Roth IRA: How College Students Can Save for Their Future
As a college student, you probably don’t have savings on your mind—let alone opening a Roth IRA. You have to juggle going to class, maintaining a social life and managing a tight budget. Putting any money away for the future is nowhere on your to-do list.
But if you put aside a small portion of cash from your summer job or paid internship into a Roth IRA, you can set your future self up for success. Here’s how…
What’s a Roth IRA?
A Roth IRA (individual retirement account) is the perfect savings option for the fast-paced lifestyle of a college student. To start saving, you just need a source of income from a job.
Any money you earn, you can freely put in and take out at any moment from the account without penalties. There are no penalties because the money that enters a Roth IRA is already taxed. That means if an unexpected emergency happens or a natural disaster hits, your funds are easily accessible.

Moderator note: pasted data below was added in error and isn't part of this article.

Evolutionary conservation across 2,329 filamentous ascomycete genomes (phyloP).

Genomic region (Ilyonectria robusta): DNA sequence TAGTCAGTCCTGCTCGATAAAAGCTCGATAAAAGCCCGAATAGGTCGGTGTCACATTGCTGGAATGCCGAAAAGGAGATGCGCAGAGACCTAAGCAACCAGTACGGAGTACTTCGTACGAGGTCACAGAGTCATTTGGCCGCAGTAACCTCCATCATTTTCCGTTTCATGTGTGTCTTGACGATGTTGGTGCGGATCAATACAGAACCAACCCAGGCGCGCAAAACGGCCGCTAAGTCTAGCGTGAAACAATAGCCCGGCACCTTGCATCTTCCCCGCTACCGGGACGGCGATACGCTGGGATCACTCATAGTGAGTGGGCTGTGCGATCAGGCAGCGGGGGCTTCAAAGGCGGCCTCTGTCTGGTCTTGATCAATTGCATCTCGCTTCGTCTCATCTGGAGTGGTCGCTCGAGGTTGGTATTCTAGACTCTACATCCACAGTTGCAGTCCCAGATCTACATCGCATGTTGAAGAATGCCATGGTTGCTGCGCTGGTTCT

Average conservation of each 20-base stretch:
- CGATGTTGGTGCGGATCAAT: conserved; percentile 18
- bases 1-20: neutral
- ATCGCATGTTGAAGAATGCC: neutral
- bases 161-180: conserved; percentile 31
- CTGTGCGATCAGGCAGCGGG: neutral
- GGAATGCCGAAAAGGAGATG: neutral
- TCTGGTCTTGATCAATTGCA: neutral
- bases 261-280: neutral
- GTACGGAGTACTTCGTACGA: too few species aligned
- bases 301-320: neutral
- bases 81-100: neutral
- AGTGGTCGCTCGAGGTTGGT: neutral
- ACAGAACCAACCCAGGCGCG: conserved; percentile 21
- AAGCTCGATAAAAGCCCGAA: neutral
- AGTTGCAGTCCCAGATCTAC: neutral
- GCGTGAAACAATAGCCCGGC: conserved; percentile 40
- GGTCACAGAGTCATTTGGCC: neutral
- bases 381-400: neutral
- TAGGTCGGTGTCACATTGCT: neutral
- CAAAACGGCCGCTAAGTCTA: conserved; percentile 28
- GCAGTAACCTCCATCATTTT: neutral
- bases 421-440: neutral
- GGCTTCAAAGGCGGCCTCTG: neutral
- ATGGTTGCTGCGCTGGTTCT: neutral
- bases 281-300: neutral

However, Roth IRAs come with a few limitations. The interest generated is inaccessible without a fee. You’re also only able to put in as much money as you earn, and it’s limited to $5,500 a year.
What a Roth IRA Can Mean for a Student
As a student, you have the most coveted asset to a retirement plan—plenty of time. And the more time you have, the more you can save for retirement.
Roth IRAs grow savings through compounding interest. Compounding interest is the process of an initial sum growing each year to a new total sum that will then continue to grow into larger sums each successive year. That means if you put away $5,000, contributing an additional $1,600 annually, then by age 65 you will have saved $1,000,000 with an 8% compounding interest rate.
If you’re curious how much money you would need to contribute to a Roth IRA annually to reach a certain goal, there are online calculators to help.
Interested in a Roth IRA?
Remember, any money you put away in your Roth IRA will always be accessible. But the more money you contribute and the longer it’s committed to the IRA, the more interest you’ll gain. If you’re ready to start preparing for retirement, a Roth IRA may be the perfect answer to your long-term savings needs.